Frequently Asked Questions about Raw Diet for Dogs
....your questions answered
Q - My vet says feeding bones will kill my dog
A - This is a common belief among Vets, as many a
Vet has had to remove a cooked
bone from a dog's stomach and they automatically seem to believe all
bones are bad. Vets get
approximately 4 hours of nutritional training during 5+ years of vet
school and those lectures are sponsored
by pet food manufacturers. As a result, most Vets are ignorant when it comes to raw feeding which
is why it helps to say you feed a homemade diet if they ask. Vets will
blame everything on raw if the dog is fed raw and then they don't look
for what's really wrong with your dog.
Q - My puppy keeps trying to swallow his food whole!
A - Some dogs who have never come across raw food
before can get a little confused or over-excited and some may even try
to swallow the food whole. Ideally, particularly in the beginning, feed large enough pieces that
can't be swallowed whole, or alternatively hand feed by holding onto one
end of the portion until the dog gets used to chewing it properly. This is something particularly important with puppies in the
beginning. With dogs that might be possessive about their food, hand feeding is a great way to
Q - Why do you say no vegetables or dairy?
A - The prey-model diet ensures that the dog
acquires the optimal balance of bone, organ and meat. In fact, latest
studies on wolves and wild dogs have determined that contrary to
previous belief, wolves and dogs shake out the contents of the stomach
before eating the highly prized stomach (tripe) rather than eating the
contents as well. No vegetables or dairy are therefore needed as the prey model diet
approximately mimics the kind of carcass your carnivore would be
consuming in the wild if it were hunting for its own food, such as
rabbits or birds etc.
Q - My dog keeps vomiting his food
A - Usually (if there is no underlying medical
condition) vomiting indicates that the stomach is rejecting the food
because it can't handle it. Usually, this is when there are any of these
- too much food - feed smaller amounts over
- too much fat - reduce fat and skin
- too much bone - reduce bone content
- pieces swallowed are too large - this is
the most common cause because the dog gets over-excited at his new food. As above, hand feed large pieces instead so that they gnaw on it
whilst you hold the other end until they relax that this is their new
Also, with dogs that have been fed kibble for many
years, their stomach acid is often a little bit weaker, thought to be
because carbohydrates don't need as much acidity to be digested. Try
feeding smaller amounts, more often, while they adjust.
Q - My dog got a mix of diarrhoea and constipation from raw, why is that?
A - A dog that gets both diarrhoea and constipation
is most likely from too much fat and too much bone - for example a pig’s foot that is both very bony and very fatty,
or a duck carcass which is also bony/fatty. Some dogs can
tolerate this for occasional meals, yet new to raw dogs and/or dogs with
sensitive constitutions can't, so always feed according to the health of
When monitoring your dog's stool, bear the
following in mind:
- Too much bone = constipation (some dogs can only have 10% bone or
less, some as much as 25% - each dog is different)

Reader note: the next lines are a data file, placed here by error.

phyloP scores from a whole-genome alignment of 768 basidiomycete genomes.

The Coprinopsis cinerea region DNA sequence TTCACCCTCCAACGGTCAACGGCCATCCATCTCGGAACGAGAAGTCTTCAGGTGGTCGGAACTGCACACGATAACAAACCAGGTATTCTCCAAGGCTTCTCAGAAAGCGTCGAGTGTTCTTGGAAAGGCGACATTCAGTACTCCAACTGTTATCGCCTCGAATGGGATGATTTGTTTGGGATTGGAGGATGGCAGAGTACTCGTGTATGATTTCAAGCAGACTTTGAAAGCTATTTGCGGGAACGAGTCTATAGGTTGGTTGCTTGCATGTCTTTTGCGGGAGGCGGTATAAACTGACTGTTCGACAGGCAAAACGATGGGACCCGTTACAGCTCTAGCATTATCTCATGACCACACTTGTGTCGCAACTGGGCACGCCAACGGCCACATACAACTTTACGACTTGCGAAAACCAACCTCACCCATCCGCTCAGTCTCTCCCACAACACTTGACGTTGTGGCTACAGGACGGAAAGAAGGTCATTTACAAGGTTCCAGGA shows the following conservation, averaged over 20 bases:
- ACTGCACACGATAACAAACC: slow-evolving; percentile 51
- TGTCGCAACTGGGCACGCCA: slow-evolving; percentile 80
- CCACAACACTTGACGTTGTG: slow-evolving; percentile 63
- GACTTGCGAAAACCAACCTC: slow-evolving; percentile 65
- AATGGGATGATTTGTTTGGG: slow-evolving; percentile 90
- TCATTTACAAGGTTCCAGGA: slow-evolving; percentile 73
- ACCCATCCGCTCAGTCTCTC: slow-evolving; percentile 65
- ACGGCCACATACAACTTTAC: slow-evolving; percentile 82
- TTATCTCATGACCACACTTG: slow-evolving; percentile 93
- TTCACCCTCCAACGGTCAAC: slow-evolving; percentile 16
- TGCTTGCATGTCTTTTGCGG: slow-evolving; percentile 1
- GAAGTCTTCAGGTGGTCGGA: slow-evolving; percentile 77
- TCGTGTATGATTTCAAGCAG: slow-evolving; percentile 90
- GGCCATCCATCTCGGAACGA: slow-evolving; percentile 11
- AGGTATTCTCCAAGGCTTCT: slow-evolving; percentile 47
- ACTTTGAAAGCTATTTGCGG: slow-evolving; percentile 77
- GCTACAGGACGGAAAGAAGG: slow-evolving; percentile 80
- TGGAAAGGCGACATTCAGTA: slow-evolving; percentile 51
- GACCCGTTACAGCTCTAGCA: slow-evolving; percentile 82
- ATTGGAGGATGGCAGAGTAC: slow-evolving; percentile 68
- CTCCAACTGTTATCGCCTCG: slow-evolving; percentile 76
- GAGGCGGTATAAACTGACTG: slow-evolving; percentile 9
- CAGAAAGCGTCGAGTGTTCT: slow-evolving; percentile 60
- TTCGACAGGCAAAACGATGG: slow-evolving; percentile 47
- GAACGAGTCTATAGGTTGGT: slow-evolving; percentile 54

- Too little bone = loose stools
- Too much organ = loose stools (introduce organ nice and slowly)
- Too much fat/skin too soon =
loose stools (build up fat and skin content nice and slowly)
As discussed in the
rawfeeding guide, the
approximate ratios to build up to are 80% muscle meat, fat, sinew / 10%
edible bone / 5% liver / 5% other organ). So monitor your dog's stools until you get the ratios just right
for your dog.
Q - My dog just doesn't like raw! What can I do?
A - It's quite common actually, especially with
older dogs who have only ever known kibble their entire lives. Some
don't like the 'wet, squidgy' texture of raw after their hard kibbles.
There are several options:
- Try a different meat type to start off with.
- Sear it very lightly in the pan, not
enough to cook it, just enough to give it that cooked smell and texture,
then gradually reduce the amount of searing over the course of several
- Feed it very slightly frozen/partially
thawed and then gradually decrease the ratio of frozen.
- Grind it for an interim period, and use
gravy etc to flavour, so they get used to the texture of raw yet still
with tempting gravy.
- Tough love (unpopular with owners, yet
unlike a cat, a dog will not starve itself, it will eat what is given
The options are endless really. Dogs that refuse
raw are usually objecting to the texture and strange smell. Some of the
tougher meats like mutton can overcome the texture issue, as does
searing in the pan etc. Experimentation is the key, to see what works
for your dog.
Q - My vet says my dog will get worms and parasites from feeding raw
A - Yes, there can be parasites in raw meat. The
parasite issue is something that Vets use as a scare tactic, telling you
that your dog is going to die if it eats raw meat because it will get a
weird parasite. They neglect to tell you the very low incidence of these
parasites in meat reared for the human market; nor do they tell you the
most "deadly" of these parasites come from things like infected sheep
placentas or stillborn calves. Simple solution, do not feed those things
to your dog. If the dog looks like it has parasites, simply get a stool
sample or blood sample taken.
Freezing meat can help kill many parasites (such as